C2, alias command and control server, is the backbone of all remotely executed cyber attacks. The list counts data wipers, ransomware, and trojans, among other countless varieties of malware. The primary job of C2 servers is to help cyber criminals collect essential information exfiltrated from the victim’s system or network and control their malware payloads remotely.

In short, C2 servers are the primary requirement behind cyber attacks executed remotely. But until the arrival of Dark Utilities, C2 servers were primarily designed, hosted, and maintained by threat actor groups. A few ransomware-as-a-service (RaaS) providers initially started sharing their C2 server access with their affiliates. But the arrival of Dark Utilities in early 2022 changed the game by offering C2 servers as a service to transform the threat landscape inside out.

Dark Utilities and the arrival of C2aaS

The Dark Utilities platform offers C2 servers as a service (C2aaS) to execute distributed denial-of-service (DDoS) attacks, command execution, remote access, and initiate crypto mining operations on the victim’s system by its subscribers. For the following reasons, C2aaS is critical to the entire cybersecurity community:

  • The sophisticated C2 server as a service targets affiliates with amateur knowledge to easily launch remote attacks across platforms, meaning subscribers can transfer payloads to the Windows, Linux, and Python-supported systems.
  • The platform is actively working on expanding its support list for other platforms. Recently, they have extended their support for ARM64 and ARMV71 architectures to launch attacks on several internet-connected devices, including Wi-Fi routers.
  • To make the job easier for its end customers, Dark Utilities offers technical support via its Telegram and Discord channels.
  • To maintain the authenticity and integrity of the C2aaS service, Dark Utilities follows a method of authentication via Discord before allowing anyone to access its service.
  • The platform offers a few ready-to-deploy payloads and is hosted on the Interplanetary File System (IPFS) to evade the enforcement departments and block code moderation. For the uninitiated, IPFS operates like a Tor2Web network via its gateways to ensure users don’t require any client applications to access the content.
  • Like ransomware as a service (RaaS) operators, Dark Utilities also offers a dashboard prompting every important attack metric, including server health and platform statistics. Such dashboards are implemented to make the attack cycle easy for the users.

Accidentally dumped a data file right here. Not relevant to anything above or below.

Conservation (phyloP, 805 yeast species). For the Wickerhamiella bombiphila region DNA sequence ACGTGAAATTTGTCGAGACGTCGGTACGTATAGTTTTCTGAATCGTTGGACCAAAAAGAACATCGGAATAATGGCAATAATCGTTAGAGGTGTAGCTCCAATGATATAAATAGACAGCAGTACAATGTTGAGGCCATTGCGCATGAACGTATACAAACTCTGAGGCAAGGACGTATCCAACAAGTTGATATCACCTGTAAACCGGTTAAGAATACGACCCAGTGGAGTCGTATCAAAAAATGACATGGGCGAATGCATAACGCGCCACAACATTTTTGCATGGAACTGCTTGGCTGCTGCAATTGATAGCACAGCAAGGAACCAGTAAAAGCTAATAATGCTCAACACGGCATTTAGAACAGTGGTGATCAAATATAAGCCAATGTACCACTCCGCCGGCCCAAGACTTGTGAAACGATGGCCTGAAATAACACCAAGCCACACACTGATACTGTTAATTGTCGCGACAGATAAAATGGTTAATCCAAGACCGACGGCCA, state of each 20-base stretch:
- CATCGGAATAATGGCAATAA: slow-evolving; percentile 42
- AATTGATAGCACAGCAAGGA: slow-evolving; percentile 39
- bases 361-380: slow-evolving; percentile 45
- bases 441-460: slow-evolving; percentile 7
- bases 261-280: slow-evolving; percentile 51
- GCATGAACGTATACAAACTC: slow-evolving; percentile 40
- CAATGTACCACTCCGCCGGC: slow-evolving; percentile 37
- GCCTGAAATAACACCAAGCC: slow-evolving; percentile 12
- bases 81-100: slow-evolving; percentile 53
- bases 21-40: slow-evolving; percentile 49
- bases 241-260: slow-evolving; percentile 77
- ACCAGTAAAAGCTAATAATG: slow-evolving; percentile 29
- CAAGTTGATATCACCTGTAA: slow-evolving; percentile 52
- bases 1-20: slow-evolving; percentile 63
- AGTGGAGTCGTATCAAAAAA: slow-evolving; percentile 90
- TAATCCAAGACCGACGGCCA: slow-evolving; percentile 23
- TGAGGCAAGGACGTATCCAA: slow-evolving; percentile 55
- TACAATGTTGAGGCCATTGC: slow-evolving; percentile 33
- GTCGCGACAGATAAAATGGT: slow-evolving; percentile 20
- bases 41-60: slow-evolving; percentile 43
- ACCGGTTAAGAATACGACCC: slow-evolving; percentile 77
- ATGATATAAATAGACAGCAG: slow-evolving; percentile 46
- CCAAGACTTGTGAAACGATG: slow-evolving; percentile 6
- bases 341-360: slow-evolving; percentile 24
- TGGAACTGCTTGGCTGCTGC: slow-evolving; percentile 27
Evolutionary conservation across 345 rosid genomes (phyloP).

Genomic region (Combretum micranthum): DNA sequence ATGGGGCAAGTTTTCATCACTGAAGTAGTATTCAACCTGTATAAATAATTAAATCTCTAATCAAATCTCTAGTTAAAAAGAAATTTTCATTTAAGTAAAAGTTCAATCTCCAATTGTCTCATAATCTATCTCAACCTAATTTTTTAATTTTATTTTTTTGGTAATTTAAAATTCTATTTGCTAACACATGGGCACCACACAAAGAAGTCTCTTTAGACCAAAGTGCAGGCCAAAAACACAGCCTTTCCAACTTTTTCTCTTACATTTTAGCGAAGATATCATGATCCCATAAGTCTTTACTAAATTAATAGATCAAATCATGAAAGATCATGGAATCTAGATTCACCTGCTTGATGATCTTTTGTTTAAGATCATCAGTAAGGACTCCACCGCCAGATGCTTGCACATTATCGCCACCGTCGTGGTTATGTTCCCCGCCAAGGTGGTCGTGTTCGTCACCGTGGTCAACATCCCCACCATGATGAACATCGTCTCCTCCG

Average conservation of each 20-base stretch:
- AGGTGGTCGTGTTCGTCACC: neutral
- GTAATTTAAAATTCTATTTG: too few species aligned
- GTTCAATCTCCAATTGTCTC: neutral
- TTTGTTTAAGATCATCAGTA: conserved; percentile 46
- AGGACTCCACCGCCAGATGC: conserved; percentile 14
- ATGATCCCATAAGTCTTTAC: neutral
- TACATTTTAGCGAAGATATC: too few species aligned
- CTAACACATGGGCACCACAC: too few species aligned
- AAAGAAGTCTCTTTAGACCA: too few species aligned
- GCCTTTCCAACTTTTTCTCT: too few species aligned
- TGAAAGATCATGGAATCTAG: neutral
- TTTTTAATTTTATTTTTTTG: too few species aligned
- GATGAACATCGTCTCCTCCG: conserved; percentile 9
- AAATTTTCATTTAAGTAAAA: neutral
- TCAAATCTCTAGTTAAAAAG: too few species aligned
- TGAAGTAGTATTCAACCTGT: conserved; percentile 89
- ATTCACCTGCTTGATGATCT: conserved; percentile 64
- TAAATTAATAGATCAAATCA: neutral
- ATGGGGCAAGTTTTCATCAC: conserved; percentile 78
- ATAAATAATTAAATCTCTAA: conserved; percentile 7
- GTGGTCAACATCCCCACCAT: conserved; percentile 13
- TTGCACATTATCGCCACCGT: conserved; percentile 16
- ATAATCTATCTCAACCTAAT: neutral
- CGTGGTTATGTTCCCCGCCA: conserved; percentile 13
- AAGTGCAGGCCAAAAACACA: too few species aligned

• The C2aaS platform lets users generate new malware payloads by selecting a particular operating system from the dashboard. Once the target operating system is set, the system automatically generates a command string to retrieve and execute the malware payload on victim systems.
  • The premium access to the C2aaS service is available at just 9.99 euros, which is dirt cheap compared to hosting a C2 server individually. As expected, almost 3,000 users have already enrolled in the service at press time.

Read more: Things you should know about Ransomware-as-a-Service (RaaS)

The Threat Landscape: Is Doomsday Coming Soon? 

The dirt cheap subscription plan of the Dark Utilities would encourage more amateurs and script kiddies to enroll in the service and execute attacks without having ample knowledge of cyber attacks. For instance, from the RaaS revenue model, anyone can figure out how remote attacks would multifold with the arrival of C2aaS. The RaaS services usually appoint affiliates and offer a cut of the ransom money. However, C2aaS would allow anyone to launch cyberattacks on any system without the necessary knowledge or resources.

Taking instances from the platforms’ offered services, here is how it would encourage the budding threat actors.

  • The platform offers detailed documentation to help users in a step-by-step manner understand complicated attack processes such as reconnaissance, vulnerability searching to gain an initial foothold, etc.
  • The platform significantly helps amateur developers to build botnets without investing much time and effort.
  • Once a user develops a payload and uploads it to a target machine, the service offers a management dashboard to launch DDoS attacks and initiate unauthentic crypto mining operations and remote code execution (RCE).
  • It offers four sophisticated DDoS attack support options, including executing attacks through popular gaming titles like Counter-Strike: Global Offensive.

Read More: A Guide To Banking Trojans, Malware Loaders, And How To Get Rid Of Them

So what’s next?

Modern threat actors know how to accelerate their attack sphere by implementing new technologies in their game, and an as-a-service solution is not an exception. They have been practising the revenue model via the cloud malware services since 2015 with the Quaverse remote access trojan (RAT). Later, ransomware as a service (RaaS) and malware as a service (MaaS) appeared on the market to encourage budding threat actors to get into the game of earning quick and easy blood money. The arrival of RaaS multiplied the ransomware attack surface and significantly increased the ransom money. Both instances offer clear insights into how impactful the newly available C2aaS could be.

However, in our fight against adversaries, we at K7 Computing are also combating and improving our ability to detect and thwart cyberattacks of any sophistication to save enterprises and individuals.



Like what you're reading? Subscribe to our top stories.

    Comments are closed.

2018 K7 Computing. All Rights Reserved.